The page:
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This page is a translated version of the page Ext4 and the translation is 8% complete.


ext4 (Quatrième système de fichier étendu) est un système de fichier open-source et la version la plus récente dee la série des systèmes de fichiers étendus. C'est le système de fichier principal utilisé par de nombreux systèmes linux, pouvant être considéré à raison comme l'un des plus stables et des plus testés dans Linux.

Initially created as a fork of ext3, ext4 brings new features, performance improvements, and removal of size limits with moderate changes to the on-disk format. It can span volumes up to 1 EB and with maximum file size of 16TB. Instead of the classic ext2/3 bitmap block allocation, ext4 uses extents, which improve large file performance and reduce fragmentation. Ext4 also provides more sophisticated block allocation algorithms (delayed allocation and multiblock allocation) giving the filesystem driver more ways to optimize the layout of data on the disk.


Activate the following kernel options for ext4 support:

KERNEL Enabling ext4 support
File systems  --->
   <*> The Extended 4 (ext4) filesystem

Support for optional ext4 features:

KERNEL Enabling optional features for ext4
File systems  --->
   [*]   Ext4 POSIX Access Control Lists
   [*]   Ext4 Security Labels
   [ ]   EXT4 debugging support
Optional ext4 support definitions
Option Description
Ext4 POSIX Access Control Lists Enable ACL permissions.
Ext4 Security Labels Enable POSIX capabilities support.
EXT4 debugging support (Not recommend) Use when debugging ext4 (advanced users only).

Large drive support

When the system has large disks (2 TB or greater) and a 32-bit (x86) kernel is being used, the following option must be enabled:

KERNEL Enabling large drives for x86 kernels
-*- Enable the block layer  --->
    [*]   Support for large (2TB+) block devices and files

USE flags

The sys-fs/e2fsprogs package contains the utilities to work with the filesystem. In Gentoo Linux sys-fs/e2fsprogs is part of the system set and should be already installed on the system.

USE flags for sys-fs/e2fsprogs Standard EXT2/EXT3/EXT4 filesystem utilities

cron Install e2scrub_all cron script
fuse Build fuse2fs, a FUSE file system client for ext2/ext3/ext4 file systems
nls Add Native Language Support (using gettext - GNU locale utilities)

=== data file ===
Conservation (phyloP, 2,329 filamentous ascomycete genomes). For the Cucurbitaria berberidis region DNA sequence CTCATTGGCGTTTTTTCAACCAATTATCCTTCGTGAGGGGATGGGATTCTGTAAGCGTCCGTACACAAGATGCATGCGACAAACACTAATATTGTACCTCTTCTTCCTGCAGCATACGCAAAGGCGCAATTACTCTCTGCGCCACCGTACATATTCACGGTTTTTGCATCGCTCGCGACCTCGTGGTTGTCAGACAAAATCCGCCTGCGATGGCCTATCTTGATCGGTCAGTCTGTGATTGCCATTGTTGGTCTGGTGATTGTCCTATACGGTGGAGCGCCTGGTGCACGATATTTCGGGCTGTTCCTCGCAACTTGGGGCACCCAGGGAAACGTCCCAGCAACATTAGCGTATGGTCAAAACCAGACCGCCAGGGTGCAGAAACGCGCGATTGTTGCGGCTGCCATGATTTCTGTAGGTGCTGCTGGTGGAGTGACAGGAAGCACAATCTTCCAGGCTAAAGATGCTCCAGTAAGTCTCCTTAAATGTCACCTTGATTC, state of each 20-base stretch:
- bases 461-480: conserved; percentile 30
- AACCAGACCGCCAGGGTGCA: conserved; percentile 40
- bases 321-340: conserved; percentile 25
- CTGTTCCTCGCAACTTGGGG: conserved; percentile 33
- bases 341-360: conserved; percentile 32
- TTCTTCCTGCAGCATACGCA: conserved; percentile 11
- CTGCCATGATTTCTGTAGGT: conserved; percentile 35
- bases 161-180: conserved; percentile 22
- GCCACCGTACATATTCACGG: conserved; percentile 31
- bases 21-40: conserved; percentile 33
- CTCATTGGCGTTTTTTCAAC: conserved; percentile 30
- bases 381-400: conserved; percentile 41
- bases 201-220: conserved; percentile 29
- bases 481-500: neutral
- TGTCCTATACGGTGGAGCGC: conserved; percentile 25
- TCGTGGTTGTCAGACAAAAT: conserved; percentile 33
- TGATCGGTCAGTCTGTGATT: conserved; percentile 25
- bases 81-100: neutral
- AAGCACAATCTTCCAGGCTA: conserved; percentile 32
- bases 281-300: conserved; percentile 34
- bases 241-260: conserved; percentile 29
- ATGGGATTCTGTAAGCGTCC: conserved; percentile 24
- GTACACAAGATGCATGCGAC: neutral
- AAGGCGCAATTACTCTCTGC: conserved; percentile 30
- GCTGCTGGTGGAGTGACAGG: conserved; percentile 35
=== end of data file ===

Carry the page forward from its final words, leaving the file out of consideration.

static-libs Build static versions of dynamic libraries as well
test Enable dependencies and/or preparations necessary to run tests (usually controlled by FEATURES=test but can be toggled independently)
tools Build extfs tools (mke2fs, e2fsck, tune2fs, etc.)


After setting the USE flag update the system so the changes take effect:

root #emerge --ask --changed-use --deep @world



Attention !
The mkfs.ext4 command irreversibly destroys any content of the partition it is told to format. Be sure to select the right partition!

To create an ext4 filesystem on the /dev/sda1 partition:

root #mkfs.ext4 /dev/sda1

Please replace /dev/sda1 with the actual partition to format.

By default, 5% of available disk space is reserved for the root user. This is usually a good thing for the partition where the / directory is mounted, but it may be not desirable on other partitions. To lose reserve disk space for the root user use mkfs.ext4's -m 0 option:

root #mkfs.ext4 -m 0 /dev/sda1

See also

  • Ext4 encryption — provides instructions on encrypting files in a home partition using the ext4 filesystem's built-in file based encryption.
  • JFS — a 64-bit journaling filesystem created by IBM.
  • Btrfs — un système de fichiers fondé sur le copie sur écriture (CoW) pour Linux visant à implémenter des fonctionnalités complexes tout en mettant l'accent sur la tolérance aux pannes, la réparation et la facilité d'administration.
  • XFS — un système de fichiers journalisé de haute performance
  • F2FS — a filesystem designed for NAND flash-based devices.

External resources